For the first time, researchers have identified a Neanderthal family: a father and his teenage daughter, as well as several others who were close relatives. They lived in Siberian caves around 54,000 years ago. A team of scientists, which included Svante Pääbo, winner of this year’s Nobel Prize for Physiology or Medicine, published the findings in Nature this week.
The researchers extracted ancient DNA from bones and teeth that once belonged to 11 Neanderthals living together at the Chagyrskaya Cave, as well as 2 others from a second cave nearby. Of the 13, eight were adults and five were children. Alongside these remains, the team also found stone tools and animal bones.
The researchers say that the individuals found at Chagyrskaya likely lived at the same time—an unusual finding at sites this old, where discoveries often span vast timelines.
“The fact that they were living at the same time is very exciting. This means that they likely came from the same social community,” says study coauthor Laurits Skov, a researcher at the Max Planck Institute for Evolutionary Anthropology in Germany, in a statement. “So, for the first time, we can use genetics to study the social organization of a Neandertal community.”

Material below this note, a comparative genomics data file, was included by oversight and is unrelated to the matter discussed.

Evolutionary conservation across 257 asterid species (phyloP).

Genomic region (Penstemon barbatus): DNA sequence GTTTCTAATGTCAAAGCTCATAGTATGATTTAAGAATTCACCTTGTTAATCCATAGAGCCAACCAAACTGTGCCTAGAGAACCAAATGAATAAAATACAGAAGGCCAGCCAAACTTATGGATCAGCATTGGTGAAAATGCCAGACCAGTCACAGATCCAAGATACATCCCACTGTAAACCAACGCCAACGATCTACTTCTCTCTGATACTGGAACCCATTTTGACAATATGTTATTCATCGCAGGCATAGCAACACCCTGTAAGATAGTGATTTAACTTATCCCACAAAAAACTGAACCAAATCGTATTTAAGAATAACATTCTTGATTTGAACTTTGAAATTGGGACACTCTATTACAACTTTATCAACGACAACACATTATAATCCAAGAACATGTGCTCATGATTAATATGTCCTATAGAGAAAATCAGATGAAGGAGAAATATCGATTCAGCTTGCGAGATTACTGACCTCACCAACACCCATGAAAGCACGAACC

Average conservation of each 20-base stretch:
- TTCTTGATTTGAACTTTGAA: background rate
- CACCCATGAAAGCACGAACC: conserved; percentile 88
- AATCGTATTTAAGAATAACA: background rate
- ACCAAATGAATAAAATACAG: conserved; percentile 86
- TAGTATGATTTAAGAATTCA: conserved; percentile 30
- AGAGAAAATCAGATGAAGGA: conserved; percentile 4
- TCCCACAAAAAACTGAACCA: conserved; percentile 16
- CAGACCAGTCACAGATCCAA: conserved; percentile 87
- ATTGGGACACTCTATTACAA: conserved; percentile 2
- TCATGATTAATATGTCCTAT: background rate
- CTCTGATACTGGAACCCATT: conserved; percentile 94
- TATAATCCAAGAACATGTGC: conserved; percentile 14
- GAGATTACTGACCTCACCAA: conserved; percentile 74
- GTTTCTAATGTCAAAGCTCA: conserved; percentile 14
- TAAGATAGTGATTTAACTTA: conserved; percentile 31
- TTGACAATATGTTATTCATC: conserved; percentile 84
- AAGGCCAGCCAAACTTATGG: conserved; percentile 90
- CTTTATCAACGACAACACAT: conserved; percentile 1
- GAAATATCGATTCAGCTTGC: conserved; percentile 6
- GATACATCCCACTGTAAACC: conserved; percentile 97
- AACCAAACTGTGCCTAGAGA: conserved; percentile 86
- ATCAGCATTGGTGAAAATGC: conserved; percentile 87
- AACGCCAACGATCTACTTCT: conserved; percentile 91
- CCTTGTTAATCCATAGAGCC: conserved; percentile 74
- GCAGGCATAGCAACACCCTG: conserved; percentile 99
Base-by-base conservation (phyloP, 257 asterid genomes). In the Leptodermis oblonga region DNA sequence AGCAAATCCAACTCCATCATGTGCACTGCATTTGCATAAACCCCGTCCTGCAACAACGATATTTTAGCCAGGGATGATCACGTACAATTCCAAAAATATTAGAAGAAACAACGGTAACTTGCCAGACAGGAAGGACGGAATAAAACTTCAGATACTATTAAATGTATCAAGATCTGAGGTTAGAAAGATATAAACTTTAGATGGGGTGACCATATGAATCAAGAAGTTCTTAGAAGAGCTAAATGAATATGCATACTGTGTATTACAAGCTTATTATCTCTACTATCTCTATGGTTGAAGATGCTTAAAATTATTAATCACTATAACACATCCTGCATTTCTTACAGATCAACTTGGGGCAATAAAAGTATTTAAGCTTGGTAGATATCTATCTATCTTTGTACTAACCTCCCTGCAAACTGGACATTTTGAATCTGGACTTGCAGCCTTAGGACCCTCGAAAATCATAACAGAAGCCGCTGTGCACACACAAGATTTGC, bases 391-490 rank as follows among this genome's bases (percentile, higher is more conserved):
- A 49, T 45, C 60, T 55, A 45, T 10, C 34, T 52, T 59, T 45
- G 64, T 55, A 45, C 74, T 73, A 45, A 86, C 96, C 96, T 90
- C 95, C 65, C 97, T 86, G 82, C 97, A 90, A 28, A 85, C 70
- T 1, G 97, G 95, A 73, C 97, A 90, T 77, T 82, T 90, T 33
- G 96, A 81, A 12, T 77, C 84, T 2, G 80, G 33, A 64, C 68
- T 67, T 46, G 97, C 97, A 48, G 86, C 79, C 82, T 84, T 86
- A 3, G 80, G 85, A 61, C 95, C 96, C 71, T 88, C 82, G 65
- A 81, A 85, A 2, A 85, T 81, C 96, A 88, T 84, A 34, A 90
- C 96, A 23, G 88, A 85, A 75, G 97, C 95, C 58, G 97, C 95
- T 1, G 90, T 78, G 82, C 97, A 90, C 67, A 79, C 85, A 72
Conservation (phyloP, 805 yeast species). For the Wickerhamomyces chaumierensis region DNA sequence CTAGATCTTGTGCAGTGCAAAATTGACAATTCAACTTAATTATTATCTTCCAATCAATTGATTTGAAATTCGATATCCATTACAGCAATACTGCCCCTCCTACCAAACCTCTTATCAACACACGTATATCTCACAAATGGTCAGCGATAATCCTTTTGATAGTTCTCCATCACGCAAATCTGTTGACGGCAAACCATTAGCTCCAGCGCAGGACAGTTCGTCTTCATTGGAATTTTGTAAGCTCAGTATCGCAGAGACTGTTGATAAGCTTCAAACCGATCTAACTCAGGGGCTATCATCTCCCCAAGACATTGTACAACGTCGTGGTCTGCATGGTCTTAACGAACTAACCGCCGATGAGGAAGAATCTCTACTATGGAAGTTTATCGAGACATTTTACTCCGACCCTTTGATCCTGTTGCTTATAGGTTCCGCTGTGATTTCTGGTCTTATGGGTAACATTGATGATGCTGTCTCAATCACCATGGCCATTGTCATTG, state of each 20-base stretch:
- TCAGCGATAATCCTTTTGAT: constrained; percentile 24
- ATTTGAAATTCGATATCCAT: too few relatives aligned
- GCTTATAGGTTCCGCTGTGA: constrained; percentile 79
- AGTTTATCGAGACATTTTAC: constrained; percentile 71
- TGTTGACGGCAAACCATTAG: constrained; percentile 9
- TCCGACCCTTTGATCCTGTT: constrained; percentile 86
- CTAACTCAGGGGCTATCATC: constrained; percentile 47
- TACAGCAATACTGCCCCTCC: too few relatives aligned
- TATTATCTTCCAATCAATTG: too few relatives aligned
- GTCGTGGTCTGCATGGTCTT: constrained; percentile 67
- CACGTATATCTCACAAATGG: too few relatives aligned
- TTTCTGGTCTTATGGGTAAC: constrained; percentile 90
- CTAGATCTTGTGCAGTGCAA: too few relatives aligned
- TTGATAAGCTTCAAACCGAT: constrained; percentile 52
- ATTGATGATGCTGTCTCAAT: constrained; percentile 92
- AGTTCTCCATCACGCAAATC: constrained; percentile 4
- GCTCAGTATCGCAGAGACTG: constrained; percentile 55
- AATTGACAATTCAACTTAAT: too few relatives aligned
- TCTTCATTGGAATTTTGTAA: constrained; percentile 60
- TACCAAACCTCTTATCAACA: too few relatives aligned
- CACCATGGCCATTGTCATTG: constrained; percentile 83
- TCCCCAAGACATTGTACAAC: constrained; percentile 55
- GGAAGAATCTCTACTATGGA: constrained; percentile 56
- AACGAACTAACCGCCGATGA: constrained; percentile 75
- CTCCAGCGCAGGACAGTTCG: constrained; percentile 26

Neanderthals inhabited what is now Europe and Asia for more than 350,000 years until they disappeared, somewhat suddenly, around 40,000 years ago. This occurred at around the same time as the emergence of Homo sapiens in Europe.
Studying Neanderthals is like “putting together a puzzle where we have many, many missing pieces,” John Hawks, an anthropologist at the University of Wisconsin not involved in the study, tells the Associated Press’ Maddie Burakoff. And now, the new study means “somebody’s dumped a bunch more pieces on the table.”
The DNA found at the site gives researchers new insights into how Neanderthals lived: namely, who was migrating and how communities interacted with each other. The researchers found very little genetic diversity within the clan, suggesting that Neanderthals in this area lived in small groups of 10 or 20. “This is much lower than those recorded for any ancient or present-day human community, and is more similar to the group sizes of endangered species at the verge of extinction,” writes the team.
Looking more closely, the scientists were able to examine mitochondrial DNA, which mothers pass down to their children, and compare it to Y chromosomes, which is passed down by fathers. They found more genetic diversity in the mitochondrial DNA, suggesting that women may have moved from community to community more than the men, perhaps when they chose a mate.
These Neanderthals lived in small communities in caves, traveling through the river valleys to hunt—bison, horses, ibex—and using stone to create tools, according to the researchers. The tools found in both caves studied are made with the same raw materials, meaning the communities likely interacted with each other.
“Our study provides a concrete picture of what a Neanderthal community may have looked like”, says Benjamin Peter, a co-author of the study, in the statement. “It makes Neanderthals seem much more human to me.”